Everything Yucatan: Tacos

Enjoying tacos is a family affair in Yucatan and all over Mexico

We recently worked on putting an article together about the best tacos in Merida, Yucatan when we realized that many people new to the Yucatan Peninsula and other parts of Mexico might not know what makes a good taco and our region’s take on this popular type of food.  Yucatan Compass Consulting’s Diana Gonzalez had some great taqueras on her list.  We thought we might pick her brain a little to first look into what makes a good taco, when to eat them and how tacos have been adapted in Yucatan from other parts of the country.  Diana should know about local cuisine as she has lived in Yucatan all her life, minus a semester learning language in Europe and her time traveling abroad. 

If you want to learn more about Diana and the Yucatan Compass Consulting team please click here.  

You can email her directly for more information about tacos or just about anything else related to living and doing business in the Yucatan Peninsula at diana@yucatancompass.com.

What Makes a Taco Great?

There is a lot that goes into a good taco.  For those not familiar with one of Mexico’s most favorite foods there are likely a few things to learn.

The meat used in a taco is the centerpiece of any flavor experience.  My opinion is different from some of my friends and family- but not that far off.  For me the most important feature of a good taco meat is quality, soft, fat-free meat with lots of flavor.  I really enjoy beef tacos like al pastor and arrachera.  This is a great place to start.

Then there is the tortilla.  Most taquerias (also sometimes spelled taqueras ) offer corn tortillas but some, depending on the style of taco, may also offer flour tortillas.  If you are looking for a really great taco you should look for taquerias that make their tortillas fresh and by hand.  Trust me- you can taste the difference between a fresh, handmade tortilla and one made by a machine a day or more before.  Since fresh tortillas are not always easy to make most taquerias that make their own tortillas will have a sign that highlights this fact somewhere.  Look for the term “tortillas hechas a mano.”

Lastly there are the sauces.  A traditional taqueria will offer at least two, usually more, sauces or “salsas” to go with your taco.  They may be tomato-based sauces yielding a red color or tomatillo-based sauces yielding a green color.  Some tacos have a sauce that is designed specifically for that type of taco.  For example, a popular variation on the taco is the ever-growing “Arabian” style.   This type of taco is typically accompanied by delicious cream-based sauces .  No matter what style of sauce is available it is important to check the level of spiciness prior to covering your entire taco and digging in.  For those not familiar with the localized perception of “spicy” in most of Mexico, even a sauce that is identified as “not spicy,” or “no pica,” can still be quite spicy.  As a rule of thumb, you should take a small amount of the salsa you want to try on a plate and taste it first.  If you can handle the spice level then go ahead and top off your taco with it and enjoy!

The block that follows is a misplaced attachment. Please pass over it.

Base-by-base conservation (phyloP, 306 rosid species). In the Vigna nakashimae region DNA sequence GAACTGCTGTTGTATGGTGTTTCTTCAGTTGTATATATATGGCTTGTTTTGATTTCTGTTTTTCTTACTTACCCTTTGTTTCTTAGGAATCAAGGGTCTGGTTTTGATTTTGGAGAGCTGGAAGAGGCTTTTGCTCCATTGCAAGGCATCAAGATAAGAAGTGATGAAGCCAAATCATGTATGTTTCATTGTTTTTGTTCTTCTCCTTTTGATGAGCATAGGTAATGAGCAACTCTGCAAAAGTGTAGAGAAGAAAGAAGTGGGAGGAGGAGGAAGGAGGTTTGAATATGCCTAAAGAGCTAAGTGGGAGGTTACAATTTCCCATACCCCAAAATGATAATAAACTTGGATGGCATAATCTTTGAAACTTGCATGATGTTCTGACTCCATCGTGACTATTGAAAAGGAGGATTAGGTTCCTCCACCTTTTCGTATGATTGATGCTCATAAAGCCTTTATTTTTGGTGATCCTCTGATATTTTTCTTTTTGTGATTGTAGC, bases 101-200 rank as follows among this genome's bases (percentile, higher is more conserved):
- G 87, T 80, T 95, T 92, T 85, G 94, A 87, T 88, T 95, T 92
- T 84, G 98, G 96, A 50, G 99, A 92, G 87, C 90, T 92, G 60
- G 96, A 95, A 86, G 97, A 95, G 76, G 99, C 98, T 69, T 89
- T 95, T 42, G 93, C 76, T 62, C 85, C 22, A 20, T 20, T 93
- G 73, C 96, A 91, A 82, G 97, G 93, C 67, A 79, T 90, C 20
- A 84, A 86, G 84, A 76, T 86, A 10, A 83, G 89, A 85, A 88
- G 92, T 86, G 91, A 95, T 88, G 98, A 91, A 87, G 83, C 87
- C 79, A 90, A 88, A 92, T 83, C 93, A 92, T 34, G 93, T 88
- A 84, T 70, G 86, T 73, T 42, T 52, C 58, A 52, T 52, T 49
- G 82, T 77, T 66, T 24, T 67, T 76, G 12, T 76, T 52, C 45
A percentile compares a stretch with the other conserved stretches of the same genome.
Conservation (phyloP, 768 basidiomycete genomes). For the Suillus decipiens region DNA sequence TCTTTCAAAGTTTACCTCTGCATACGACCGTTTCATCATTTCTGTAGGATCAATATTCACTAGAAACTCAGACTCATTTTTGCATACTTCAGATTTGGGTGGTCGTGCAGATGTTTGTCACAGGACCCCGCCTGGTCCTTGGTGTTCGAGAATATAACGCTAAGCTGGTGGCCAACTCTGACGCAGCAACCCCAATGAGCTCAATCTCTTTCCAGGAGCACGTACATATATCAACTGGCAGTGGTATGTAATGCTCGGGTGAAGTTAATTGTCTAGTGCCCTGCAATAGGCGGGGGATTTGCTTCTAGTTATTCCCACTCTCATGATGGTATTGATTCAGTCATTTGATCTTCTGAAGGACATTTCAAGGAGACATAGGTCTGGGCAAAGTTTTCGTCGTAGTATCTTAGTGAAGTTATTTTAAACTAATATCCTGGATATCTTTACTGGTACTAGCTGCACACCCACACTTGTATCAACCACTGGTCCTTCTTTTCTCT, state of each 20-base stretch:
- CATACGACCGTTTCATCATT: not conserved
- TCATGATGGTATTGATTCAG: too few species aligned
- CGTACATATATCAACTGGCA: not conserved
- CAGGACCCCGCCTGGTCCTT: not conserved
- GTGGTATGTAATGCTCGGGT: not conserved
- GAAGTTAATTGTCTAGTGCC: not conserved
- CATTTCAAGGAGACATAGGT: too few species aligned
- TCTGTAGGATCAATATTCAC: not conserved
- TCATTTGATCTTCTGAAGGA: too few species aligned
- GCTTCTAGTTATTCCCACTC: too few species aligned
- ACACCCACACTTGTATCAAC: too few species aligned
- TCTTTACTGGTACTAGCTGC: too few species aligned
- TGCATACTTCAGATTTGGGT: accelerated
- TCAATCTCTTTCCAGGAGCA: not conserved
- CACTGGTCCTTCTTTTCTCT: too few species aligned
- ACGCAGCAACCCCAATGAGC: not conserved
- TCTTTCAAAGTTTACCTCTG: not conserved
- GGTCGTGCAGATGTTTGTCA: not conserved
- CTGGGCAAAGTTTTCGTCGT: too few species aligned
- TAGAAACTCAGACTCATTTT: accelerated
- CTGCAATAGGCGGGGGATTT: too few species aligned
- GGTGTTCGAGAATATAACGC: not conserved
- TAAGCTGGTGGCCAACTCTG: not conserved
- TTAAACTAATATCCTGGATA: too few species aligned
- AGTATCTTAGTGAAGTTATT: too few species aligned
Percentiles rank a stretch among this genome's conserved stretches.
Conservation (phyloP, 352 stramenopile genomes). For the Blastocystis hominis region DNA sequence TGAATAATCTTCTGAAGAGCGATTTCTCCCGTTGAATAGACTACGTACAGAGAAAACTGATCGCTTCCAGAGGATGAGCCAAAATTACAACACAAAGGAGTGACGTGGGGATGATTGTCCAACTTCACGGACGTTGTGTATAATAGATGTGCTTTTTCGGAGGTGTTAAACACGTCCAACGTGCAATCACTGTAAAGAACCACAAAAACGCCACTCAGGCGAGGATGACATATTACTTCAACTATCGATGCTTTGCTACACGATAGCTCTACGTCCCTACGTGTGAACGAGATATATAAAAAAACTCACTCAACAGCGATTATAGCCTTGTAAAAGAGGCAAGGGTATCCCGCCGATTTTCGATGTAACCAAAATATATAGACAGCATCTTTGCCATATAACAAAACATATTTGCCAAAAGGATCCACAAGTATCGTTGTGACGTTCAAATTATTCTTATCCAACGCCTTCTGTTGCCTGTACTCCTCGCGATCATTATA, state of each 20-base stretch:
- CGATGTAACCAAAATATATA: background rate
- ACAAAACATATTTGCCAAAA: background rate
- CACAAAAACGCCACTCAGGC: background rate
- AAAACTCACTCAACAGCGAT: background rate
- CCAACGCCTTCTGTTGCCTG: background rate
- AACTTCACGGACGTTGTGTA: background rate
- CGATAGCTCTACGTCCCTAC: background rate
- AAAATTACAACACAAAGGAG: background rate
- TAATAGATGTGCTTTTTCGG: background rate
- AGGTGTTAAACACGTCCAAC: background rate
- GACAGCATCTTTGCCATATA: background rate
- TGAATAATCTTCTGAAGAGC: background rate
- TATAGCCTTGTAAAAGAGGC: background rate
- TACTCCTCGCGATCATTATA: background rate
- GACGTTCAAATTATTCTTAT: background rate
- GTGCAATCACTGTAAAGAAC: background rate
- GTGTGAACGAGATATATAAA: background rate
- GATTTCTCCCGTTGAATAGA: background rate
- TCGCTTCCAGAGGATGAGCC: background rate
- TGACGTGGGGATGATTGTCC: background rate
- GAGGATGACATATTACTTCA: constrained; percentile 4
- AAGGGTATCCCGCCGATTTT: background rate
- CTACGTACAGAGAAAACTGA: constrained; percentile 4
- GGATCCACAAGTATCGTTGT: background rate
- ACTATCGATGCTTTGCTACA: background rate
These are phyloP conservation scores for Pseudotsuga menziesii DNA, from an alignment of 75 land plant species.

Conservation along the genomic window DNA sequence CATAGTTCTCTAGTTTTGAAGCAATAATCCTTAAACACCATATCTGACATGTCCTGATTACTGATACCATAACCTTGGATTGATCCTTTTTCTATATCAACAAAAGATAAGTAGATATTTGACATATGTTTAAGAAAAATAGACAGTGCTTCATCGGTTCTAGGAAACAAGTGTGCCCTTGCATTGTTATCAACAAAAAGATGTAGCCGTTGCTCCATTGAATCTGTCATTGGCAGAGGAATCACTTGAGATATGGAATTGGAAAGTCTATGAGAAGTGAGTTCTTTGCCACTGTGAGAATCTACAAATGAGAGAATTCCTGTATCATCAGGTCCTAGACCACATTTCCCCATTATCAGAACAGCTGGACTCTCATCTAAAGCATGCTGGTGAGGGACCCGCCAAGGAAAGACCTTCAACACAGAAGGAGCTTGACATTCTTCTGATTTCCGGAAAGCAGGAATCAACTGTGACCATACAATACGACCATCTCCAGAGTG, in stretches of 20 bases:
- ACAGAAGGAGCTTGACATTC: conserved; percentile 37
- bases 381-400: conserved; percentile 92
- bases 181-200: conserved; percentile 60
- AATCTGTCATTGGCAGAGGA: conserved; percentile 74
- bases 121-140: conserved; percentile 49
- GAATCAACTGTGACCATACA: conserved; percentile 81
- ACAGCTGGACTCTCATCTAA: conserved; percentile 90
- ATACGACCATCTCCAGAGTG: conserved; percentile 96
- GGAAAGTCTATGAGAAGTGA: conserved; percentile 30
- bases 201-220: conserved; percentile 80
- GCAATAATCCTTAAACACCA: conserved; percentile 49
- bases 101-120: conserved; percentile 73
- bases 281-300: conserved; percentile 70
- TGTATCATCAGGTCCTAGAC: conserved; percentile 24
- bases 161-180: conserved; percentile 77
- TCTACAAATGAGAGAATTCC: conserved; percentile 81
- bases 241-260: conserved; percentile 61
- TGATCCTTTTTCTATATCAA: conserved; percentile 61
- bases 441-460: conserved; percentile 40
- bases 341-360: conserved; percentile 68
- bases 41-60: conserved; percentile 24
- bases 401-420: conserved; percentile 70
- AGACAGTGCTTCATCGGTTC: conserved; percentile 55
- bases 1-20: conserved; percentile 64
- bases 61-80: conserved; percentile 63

What is in your favorite taco? Share your ideas on our Facebook page!

When to Eat Tacos

Tacos are great for all occasions and many times of the day.  There are two main types taquerias in Merida- those open for breakfast and lunch and those open for dinner and late night dining.  I am most familiar with the late night taquerias.  Perhaps a result of the traditional afternoon rest from the heat and humidity (siesta), most evening activities in the Yucatan occur a little later than traditionally experienced in other parts of the world.  Dinner and other social events start later and, therefore, end later.  It is not unusual for a family or friend “reunion,” known in English as a “get together” or informal social gathering in one’s home, to last into the early hours of the following day.  After all that talking and even longer goodbyes you can get a little hungry.  This is when you search out for your favorite taquerias that are open and ready to whet your appetite.

The Popularity of Tacos in Yucatan

Tacos are not a traditional Yucatecan dish- many new to the area may not know that.  There has been an influx of new residents to the area from other parts of Mexico (mostly attracted to the quality of life and safety here) that have brought the taco concept and the variations on the concept to the region.  In the last decade the popularity of tacos has greatly increased along with the number of taquerias offering these tasty treats.  There are a lot of great options for tacos in the Merida area.

Before the growth in popularity, there were only a small number of informal taquerias in Merida and one or two local restaurant chains.  Now you can find tacos at establishments small (think eating a great taco standing up outside a roadside cart) to North American-style sit down restaurants.